A little note from us to finish off the year…
FIRSTLY FROM ROB:
Finally a dry day and with only a few clouds and light wind. Perfect weather to tackle my forest of tomatoes. They have grown well with all the rain but have put on too much growth at the expense of the fruit. I’ve taken about 60% of the growth off and removed all the lower leaves to create more air movement.
The Scoresby Dwarf tomatoes are a mass of growth but no need to touch them till it’s time to pick. This is why they’re my favourite tomato. I’ve given them all a side dressing of good potassium fertiliser to help with fruit set and growth.
The basil has also gone crazy. Picking out the tops helps to prevent it going to seed. With this unseasonal climate, I have made more early basil pesto than ever before.
The cucumbers and zucchini have also grown like crazy. I really recommend a cucumber called Mini Me which produces tons of small Lebanese-type cucumbers. I pick over a dozen a day from 3 plants. It’s also really resistant to powdery mildew. I have now planted a second lot and will sow seeds for a new lot early next year.
The beans have struggled with the winds we’ve been having but are now producing well. I sow new seeds every month for a continuous supply.
My bananas are sizing up well and I need to find a blue bag to put over the fruit to help ripen them.
The figs are also sizing up well. They’re a fruit that needs moisture during the season.
Finally, don’t forget the flowers. So important for the health of your garden and they look great.
AND FROM JAN:
Our tomatoes are showing signs of blight, so I’m delateralling the infected leaves and painting on Flowers of Sulphur. This morning I gave them all a dousing of the comfrey liquid which I’d been brewing. Probably tomorrow I’ll apply some liquid sulphur to the plants to try and keep ahead of the blight. Our garden just seems to be prone to fungal disease, even though it’s situated in full sun and wind..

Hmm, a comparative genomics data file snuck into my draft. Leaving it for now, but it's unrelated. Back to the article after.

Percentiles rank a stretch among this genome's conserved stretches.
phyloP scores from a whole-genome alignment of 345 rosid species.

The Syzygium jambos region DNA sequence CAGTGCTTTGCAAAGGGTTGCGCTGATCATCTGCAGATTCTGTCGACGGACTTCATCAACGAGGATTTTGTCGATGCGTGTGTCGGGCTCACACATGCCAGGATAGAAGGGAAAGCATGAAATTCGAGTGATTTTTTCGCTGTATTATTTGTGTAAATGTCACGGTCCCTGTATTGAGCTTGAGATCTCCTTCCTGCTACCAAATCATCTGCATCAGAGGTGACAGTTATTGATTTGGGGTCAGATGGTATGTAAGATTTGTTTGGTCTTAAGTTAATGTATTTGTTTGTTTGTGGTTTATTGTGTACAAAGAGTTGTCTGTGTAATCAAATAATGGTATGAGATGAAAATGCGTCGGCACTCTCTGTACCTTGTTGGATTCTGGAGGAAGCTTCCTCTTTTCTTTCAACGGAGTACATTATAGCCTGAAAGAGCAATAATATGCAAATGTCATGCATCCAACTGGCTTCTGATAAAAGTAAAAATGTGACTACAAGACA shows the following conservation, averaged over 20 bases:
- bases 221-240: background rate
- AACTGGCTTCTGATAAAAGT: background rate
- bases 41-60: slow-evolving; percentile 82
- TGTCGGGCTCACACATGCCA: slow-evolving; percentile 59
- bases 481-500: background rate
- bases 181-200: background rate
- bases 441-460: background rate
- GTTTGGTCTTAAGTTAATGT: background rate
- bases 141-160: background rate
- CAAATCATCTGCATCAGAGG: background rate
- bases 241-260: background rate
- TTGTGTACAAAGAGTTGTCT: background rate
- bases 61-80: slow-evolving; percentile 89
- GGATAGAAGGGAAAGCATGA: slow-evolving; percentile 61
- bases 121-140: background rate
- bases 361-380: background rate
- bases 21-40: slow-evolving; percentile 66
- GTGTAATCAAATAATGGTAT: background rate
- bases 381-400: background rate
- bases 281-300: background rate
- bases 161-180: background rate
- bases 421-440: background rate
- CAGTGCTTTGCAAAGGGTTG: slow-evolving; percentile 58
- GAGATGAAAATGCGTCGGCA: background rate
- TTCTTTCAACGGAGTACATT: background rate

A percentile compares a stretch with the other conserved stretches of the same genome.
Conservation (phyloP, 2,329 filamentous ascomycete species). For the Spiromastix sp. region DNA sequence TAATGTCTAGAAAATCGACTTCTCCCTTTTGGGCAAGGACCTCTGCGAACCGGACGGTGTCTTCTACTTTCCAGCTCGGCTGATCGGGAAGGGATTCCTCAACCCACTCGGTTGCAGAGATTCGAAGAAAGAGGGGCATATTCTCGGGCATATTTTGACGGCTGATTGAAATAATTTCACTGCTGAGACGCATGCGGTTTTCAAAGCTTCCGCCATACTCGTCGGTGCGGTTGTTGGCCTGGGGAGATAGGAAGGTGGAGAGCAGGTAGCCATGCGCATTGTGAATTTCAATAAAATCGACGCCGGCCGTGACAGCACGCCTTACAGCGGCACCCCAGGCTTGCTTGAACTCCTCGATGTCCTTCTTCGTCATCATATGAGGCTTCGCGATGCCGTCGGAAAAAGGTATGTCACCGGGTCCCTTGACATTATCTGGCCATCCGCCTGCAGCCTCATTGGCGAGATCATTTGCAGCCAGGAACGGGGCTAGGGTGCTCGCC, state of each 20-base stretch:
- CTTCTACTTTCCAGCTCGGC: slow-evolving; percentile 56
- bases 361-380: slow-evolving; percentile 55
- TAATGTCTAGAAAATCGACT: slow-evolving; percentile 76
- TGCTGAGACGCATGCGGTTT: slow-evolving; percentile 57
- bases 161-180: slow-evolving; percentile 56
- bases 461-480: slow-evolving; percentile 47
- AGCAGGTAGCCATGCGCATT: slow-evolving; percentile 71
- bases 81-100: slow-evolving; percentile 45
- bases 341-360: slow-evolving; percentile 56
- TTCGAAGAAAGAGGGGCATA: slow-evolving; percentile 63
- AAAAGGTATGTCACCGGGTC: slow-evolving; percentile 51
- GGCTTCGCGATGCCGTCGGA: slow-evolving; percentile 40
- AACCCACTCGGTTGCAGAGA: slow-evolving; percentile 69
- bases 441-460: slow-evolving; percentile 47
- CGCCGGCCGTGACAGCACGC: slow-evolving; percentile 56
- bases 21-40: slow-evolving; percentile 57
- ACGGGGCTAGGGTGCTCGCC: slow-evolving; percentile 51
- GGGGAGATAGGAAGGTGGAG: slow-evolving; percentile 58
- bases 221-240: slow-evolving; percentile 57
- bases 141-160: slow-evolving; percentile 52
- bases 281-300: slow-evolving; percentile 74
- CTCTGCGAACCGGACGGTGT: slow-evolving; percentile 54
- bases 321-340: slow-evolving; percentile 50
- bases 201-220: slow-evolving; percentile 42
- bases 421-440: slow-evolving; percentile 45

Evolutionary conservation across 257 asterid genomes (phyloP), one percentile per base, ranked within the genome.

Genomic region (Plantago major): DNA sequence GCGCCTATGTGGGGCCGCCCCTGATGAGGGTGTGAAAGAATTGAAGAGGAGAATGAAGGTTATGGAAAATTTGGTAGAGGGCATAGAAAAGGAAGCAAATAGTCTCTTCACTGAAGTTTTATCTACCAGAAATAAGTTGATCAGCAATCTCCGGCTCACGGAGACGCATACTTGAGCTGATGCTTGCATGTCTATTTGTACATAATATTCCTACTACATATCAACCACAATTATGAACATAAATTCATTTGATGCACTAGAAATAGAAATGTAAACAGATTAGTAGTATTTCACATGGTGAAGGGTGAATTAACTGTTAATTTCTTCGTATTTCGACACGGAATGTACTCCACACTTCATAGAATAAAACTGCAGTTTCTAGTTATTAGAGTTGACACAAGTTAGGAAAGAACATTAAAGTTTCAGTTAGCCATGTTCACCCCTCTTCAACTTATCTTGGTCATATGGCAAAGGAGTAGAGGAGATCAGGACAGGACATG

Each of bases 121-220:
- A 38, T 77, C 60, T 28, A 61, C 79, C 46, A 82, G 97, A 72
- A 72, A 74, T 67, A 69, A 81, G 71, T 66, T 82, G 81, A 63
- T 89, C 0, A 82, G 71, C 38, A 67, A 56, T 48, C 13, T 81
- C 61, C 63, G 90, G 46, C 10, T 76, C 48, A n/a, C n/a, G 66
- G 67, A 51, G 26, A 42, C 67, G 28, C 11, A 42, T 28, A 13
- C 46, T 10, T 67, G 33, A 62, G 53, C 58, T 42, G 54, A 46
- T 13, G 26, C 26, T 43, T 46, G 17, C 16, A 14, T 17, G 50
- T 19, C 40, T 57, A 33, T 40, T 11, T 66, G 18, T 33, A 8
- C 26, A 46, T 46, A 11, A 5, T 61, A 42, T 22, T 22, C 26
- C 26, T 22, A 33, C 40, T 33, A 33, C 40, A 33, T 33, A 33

Our strawberries have depleted themselves somewhat as they’ve been providing us with a bowl of fruit most days. So I’ve given them a side dressing of our Morganics fertiliser and some Dave’s Humate to give them a boost.
Our garlic was a fail again, even after all that work. The only way I can process it is by deciding I won’t plant a whole bed next year, rather I’ll plant a trial patch. Rob and I will work out a schedule which I’ll stick to like a scientist! So after clearing that bed, I applied a generous amount of neem granules which is a soil conditioner, lots of compost and fertilisers and planted up some lettuces and bok choy, it being the New Moon phase. Don’t forget to set yeast traps for the ever-present slugs.
I ratted around in the potato bed this morning to see if I could feel any potatoes, so as not to have a shock on Christmas Day (if there was nothing to be found). The Jersey Benne plants (in the foreground) look well and truly ready and I found one good-sized potato easily, so feel I can relax until the day.
Merry Christmas to you! Enjoy this abundant season, keep safe, and we look forward to more adventures in the garden in 2023!
From Jan and Rob.